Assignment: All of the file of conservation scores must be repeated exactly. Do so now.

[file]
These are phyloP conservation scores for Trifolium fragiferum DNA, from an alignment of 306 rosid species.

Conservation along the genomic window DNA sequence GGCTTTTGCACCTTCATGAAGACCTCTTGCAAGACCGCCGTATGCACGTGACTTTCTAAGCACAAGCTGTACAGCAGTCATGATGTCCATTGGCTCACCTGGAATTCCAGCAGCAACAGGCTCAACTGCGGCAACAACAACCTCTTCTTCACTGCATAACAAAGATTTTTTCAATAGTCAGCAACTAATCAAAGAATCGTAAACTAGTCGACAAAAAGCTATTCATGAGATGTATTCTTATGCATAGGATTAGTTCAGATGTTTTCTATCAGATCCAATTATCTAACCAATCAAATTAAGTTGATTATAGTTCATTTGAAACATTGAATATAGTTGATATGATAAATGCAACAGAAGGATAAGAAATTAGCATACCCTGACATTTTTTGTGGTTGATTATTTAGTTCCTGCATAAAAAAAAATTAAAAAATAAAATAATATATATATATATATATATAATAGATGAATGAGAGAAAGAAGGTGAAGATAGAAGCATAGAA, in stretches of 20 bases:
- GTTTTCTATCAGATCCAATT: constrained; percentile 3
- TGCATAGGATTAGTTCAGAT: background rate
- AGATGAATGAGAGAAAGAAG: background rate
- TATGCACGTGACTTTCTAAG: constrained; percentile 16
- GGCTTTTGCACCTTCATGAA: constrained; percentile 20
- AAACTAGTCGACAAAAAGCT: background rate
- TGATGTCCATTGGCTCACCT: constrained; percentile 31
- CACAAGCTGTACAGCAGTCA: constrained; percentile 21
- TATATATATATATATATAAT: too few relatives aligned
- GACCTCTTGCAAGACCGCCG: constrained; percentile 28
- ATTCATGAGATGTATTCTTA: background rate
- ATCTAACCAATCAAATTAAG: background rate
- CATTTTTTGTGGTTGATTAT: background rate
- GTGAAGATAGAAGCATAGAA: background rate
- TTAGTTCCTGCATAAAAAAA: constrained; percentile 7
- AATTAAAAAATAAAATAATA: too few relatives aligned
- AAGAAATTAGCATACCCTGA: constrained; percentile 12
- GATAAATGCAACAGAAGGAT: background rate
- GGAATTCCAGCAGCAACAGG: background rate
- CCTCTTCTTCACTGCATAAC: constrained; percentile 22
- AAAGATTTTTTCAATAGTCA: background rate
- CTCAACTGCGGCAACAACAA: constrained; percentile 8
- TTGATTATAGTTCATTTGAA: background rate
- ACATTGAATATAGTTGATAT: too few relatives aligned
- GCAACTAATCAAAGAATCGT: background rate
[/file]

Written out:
These are phyloP conservation scores for Trifolium fragiferum DNA, from an alignment of 306 rosid species.

Conservation along the genomic window DNA sequence GGCTTTTGCACCTTCATGAAGACCTCTTGCAAGACCGCCGTATGCACGTGACTTTCTAAGCACAAGCTGTACAGCAGTCATGATGTCCATTGGCTCACCTGGAATTCCAGCAGCAACAGGCTCAACTGCGGCAACAACAACCTCTTCTTCACTGCATAACAAAGATTTTTTCAATAGTCAGCAACTAATCAAAGAATCGTAAACTAGTCGACAAAAAGCTATTCATGAGATGTATTCTTATGCATAGGATTAGTTCAGATGTTTTCTATCAGATCCAATTATCTAACCAATCAAATTAAGTTGATTATAGTTCATTTGAAACATTGAATATAGTTGATATGATAAATGCAACAGAAGGATAAGAAATTAGCATACCCTGACATTTTTTGTGGTTGATTATTTAGTTCCTGCATAAAAAAAAATTAAAAAATAAAATAATATATATATATATATATATAATAGATGAATGAGAGAAAGAAGGTGAAGATAGAAGCATAGAA, in stretches of 20 bases:
- GTTTTCTATCAGATCCAATT: constrained; percentile 3
- TGCATAGGATTAGTTCAGAT: background rate
- AGATGAATGAGAGAAAGAAG: background rate
- TATGCACGTGACTTTCTAAG: constrained; percentile 16
- GGCTTTTGCACCTTCATGAA: constrained; percentile 20
- AAACTAGTCGACAAAAAGCT: background rate
- TGATGTCCATTGGCTCACCT: constrained; percentile 31
- CACAAGCTGTACAGCAGTCA: constrained; percentile 21
- TATATATATATATATATAAT: too few relatives aligned
- GACCTCTTGCAAGACCGCCG: constrained; percentile 28
- ATTCATGAGATGTATTCTTA: background rate
- ATCTAACCAATCAAATTAAG: background rate
- CATTTTTTGTGGTTGATTAT: background rate
- GTGAAGATAGAAGCATAGAA: background rate
- TTAGTTCCTGCATAAAAAAA: constrained; percentile 7
- AATTAAAAAATAAAATAATA: too few relatives aligned
- AAGAAATTAGCATACCCTGA: constrained; percentile 12
- GATAAATGCAACAGAAGGAT: background rate
- GGAATTCCAGCAGCAACAGG: background rate
- CCTCTTCTTCACTGCATAAC: constrained; percentile 22
- AAAGATTTTTTCAATAGTCA: background rate
- CTCAACTGCGGCAACAACAA: constrained; percentile 8
- TTGATTATAGTTCATTTGAA: background rate
- ACATTGAATATAGTTGATAT: too few relatives aligned
- GCAACTAATCAAAGAATCGT: background rate